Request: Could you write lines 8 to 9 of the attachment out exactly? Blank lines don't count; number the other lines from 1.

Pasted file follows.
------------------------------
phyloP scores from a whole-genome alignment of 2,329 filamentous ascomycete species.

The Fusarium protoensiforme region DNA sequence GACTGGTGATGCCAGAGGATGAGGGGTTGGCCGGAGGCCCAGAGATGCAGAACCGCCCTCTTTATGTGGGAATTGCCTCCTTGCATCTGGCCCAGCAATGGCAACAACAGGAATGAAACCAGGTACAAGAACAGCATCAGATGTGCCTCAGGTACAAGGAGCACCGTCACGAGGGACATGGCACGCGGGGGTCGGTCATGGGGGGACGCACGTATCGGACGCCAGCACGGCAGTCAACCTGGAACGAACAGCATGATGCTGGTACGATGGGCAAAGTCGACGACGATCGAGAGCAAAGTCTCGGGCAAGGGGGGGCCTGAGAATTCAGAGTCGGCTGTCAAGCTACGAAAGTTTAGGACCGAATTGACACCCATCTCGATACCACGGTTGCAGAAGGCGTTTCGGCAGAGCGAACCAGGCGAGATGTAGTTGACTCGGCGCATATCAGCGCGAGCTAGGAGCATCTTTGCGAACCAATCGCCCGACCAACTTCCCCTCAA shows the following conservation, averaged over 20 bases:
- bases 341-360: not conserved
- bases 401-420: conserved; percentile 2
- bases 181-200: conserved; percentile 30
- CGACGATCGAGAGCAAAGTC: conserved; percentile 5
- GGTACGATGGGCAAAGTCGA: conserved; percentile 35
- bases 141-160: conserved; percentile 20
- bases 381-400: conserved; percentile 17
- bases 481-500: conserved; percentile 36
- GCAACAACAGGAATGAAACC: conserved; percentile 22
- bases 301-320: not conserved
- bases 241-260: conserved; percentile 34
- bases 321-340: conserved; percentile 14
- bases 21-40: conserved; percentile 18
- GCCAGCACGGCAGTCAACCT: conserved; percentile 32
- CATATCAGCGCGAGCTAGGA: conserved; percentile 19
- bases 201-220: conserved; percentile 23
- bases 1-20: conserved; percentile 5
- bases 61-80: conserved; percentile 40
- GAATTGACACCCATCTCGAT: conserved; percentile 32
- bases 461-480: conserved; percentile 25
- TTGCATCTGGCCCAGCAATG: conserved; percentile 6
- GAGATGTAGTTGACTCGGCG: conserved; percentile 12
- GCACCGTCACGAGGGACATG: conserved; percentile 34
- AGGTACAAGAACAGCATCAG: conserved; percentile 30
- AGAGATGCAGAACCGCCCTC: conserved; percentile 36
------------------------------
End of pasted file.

- bases 141-160: conserved; percentile 20
- bases 381-400: conserved; percentile 17